WHAT ARE MEDICALLY UNEXPLAINED SYMPTOMS?
Bodily symptoms are common in community samples, but not all people consult for medical advice about such symptoms. Medically unexplained symptoms (MUS) refer to persistent bodily complaints for which adequate examination (including investigation) does not reveal sufficiently explanatory structural or other specified pathology.1 MUS are common, with a spectrum of severity, and patients are found everywhere within the healthcare system.2 It has been estimated that MUS account for up to 45% of all general practice consultations,3 while a study based in secondary care indicated that about 50% of patients had no clear diagnosis at 3 months.2
WHAT ARE THE COSTS OF MUS?
The annual NHS cost for MUS in adults of working age in England was estimated to be £2.89 billion in 2008/2009 (11% of total NHS spend), while sickness absence and decreased quality of life for people with MUS was estimated as costing over £14 billion per annum to the UK economy.4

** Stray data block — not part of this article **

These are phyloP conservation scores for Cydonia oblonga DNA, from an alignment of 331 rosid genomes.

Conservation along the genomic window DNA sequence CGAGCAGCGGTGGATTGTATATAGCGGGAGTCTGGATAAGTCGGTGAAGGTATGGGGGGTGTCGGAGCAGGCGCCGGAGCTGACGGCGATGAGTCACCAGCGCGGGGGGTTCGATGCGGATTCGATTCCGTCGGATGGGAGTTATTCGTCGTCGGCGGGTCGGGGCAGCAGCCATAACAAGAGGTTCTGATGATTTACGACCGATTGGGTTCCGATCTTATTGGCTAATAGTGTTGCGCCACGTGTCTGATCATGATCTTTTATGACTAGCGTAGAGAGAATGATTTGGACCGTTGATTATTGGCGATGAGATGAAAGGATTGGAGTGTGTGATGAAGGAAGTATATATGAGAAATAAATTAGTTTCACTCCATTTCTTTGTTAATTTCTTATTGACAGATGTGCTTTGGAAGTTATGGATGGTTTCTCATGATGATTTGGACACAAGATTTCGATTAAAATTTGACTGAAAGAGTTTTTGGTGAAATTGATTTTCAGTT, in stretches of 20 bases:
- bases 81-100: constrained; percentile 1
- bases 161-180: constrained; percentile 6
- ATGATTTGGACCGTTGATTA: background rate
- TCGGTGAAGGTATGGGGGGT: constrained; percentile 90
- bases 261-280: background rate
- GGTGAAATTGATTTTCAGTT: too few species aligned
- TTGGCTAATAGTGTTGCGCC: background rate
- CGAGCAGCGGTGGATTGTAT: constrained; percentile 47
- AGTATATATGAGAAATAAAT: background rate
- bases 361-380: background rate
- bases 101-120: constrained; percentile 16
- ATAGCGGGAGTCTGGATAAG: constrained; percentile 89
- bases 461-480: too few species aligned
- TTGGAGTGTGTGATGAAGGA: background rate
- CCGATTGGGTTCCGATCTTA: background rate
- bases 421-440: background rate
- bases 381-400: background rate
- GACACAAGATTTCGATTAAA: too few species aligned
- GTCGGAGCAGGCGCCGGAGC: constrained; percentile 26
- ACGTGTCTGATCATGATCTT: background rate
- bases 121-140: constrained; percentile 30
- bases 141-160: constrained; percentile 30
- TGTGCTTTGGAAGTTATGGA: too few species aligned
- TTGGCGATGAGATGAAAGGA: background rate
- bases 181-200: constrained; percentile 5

Although the costs to the NHS and the economy are important considerations, the personal cost to the patient can also be significant. Patients often experience stress, distress, and anxiety because of their unexplained symptoms. They report feeling that their concerns are not taken seriously by their doctor, which can exacerbate the presentation of somatic symptoms. The suggestion that ‘negative test results means that nothing is wrong’ is cited as the most common explanation given by doctors,5 but patients can feel that their symptoms are not believed, and may disengage from health care (including for other comorbid problems). The anxiety associated with symptoms …